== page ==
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GRAND OLD MARKET CROSSES OF THE SIXTEENTH CENTURY AT CHICHESTER AND MALMESBURY

GRAND OLD MARKET CROSSES OF THE SIXTEENTH CENTURY AT CHICHESTER AND MALMESBURY

From whichever direction we reach Chichester the market cross (left) is so placed that it forms the culminating point of our view. It was built about the first years of the sixteenth century by Bishop Storey, and though considerably altered remains the same in general effect. The chief difference that time has made lies in the substitution of a little belfry of wood for the original top finial. The design of the cross as a whole, too, received little attention when the four sides were covered by so many clock faces in the year 1724. This was done at the charges of Dame Elizabeth Farringdon as "an hourly memento of her goodwill to the city." Malmesbury (right) shares with Chichester the honour of having one of the canopied market crosses in England.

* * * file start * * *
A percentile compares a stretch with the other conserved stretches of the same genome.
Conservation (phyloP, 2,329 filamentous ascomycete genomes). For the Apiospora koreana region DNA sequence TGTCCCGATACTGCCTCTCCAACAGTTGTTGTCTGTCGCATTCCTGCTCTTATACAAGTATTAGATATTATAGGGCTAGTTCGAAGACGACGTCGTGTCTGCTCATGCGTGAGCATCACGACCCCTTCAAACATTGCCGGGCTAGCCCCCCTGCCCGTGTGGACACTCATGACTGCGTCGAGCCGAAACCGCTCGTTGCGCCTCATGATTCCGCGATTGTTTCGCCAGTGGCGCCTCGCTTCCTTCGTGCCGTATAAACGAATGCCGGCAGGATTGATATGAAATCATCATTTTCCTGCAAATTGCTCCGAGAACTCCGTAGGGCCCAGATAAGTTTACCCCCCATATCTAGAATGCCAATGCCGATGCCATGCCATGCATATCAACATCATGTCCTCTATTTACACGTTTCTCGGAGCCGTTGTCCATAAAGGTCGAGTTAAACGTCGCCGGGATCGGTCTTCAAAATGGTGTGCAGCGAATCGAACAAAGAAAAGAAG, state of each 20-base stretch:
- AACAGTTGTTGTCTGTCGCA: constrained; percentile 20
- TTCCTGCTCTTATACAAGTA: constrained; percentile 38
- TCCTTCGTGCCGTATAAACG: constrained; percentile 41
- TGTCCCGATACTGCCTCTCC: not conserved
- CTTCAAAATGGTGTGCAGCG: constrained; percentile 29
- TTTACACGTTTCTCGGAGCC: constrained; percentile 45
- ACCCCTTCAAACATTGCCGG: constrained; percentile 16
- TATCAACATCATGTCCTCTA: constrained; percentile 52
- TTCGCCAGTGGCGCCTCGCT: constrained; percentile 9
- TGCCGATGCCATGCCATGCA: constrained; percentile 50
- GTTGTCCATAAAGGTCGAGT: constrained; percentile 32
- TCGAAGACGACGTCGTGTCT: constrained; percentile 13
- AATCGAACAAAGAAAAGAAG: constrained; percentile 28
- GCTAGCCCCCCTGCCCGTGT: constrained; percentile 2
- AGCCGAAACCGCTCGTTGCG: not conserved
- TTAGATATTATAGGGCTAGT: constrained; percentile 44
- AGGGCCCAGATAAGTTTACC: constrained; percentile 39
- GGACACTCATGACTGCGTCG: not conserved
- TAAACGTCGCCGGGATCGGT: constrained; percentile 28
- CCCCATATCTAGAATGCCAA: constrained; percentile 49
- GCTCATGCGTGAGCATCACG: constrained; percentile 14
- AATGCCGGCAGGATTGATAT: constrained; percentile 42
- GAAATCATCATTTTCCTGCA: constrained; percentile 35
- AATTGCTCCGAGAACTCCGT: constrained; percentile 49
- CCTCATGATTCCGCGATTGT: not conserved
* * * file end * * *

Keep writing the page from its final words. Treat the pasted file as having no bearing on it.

Other pictures from Some Famous Old Crosses


IN MEMORY OF THE BLACK DEATH

MARKET CROSSES AT WITNEY AND SALISBURY, SURVIVALS OF A MEDIEVAL IDEA

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